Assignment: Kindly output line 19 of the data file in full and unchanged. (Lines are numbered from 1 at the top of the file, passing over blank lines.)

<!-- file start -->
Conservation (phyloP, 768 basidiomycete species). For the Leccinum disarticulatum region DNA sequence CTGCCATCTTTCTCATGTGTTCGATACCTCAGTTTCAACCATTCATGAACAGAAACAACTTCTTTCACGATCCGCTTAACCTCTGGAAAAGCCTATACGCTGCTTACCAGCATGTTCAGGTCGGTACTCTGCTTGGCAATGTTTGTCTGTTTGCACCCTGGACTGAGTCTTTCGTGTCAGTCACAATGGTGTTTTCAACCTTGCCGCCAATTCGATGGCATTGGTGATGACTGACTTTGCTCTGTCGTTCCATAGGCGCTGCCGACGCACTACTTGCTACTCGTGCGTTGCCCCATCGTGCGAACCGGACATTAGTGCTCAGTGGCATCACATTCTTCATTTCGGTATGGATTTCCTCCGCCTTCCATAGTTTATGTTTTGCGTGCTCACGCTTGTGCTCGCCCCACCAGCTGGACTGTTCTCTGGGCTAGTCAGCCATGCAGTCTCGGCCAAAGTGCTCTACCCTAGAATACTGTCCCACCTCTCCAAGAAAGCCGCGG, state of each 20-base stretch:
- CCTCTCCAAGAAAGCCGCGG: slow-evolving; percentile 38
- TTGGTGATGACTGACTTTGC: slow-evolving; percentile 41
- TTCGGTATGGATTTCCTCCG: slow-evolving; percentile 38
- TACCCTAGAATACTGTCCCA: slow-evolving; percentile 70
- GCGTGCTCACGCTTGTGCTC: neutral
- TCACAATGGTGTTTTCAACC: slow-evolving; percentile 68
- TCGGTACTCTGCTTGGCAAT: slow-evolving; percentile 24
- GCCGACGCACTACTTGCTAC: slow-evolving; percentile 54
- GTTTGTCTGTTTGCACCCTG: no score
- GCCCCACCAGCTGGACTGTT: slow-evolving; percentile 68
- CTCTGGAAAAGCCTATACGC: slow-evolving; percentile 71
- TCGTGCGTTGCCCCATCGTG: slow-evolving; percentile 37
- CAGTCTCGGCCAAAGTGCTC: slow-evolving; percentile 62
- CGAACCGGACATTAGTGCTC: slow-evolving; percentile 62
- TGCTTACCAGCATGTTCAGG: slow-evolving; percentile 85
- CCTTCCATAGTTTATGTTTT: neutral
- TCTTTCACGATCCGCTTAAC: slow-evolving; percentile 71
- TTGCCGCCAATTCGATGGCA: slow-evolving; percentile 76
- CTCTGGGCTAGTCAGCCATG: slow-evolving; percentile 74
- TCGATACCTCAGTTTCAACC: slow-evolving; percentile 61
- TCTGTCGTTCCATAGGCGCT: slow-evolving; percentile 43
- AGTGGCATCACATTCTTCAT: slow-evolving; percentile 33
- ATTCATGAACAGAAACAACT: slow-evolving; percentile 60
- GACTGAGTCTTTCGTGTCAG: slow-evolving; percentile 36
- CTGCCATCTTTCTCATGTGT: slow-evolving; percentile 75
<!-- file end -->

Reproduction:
- TTGCCGCCAATTCGATGGCA: slow-evolving; percentile 76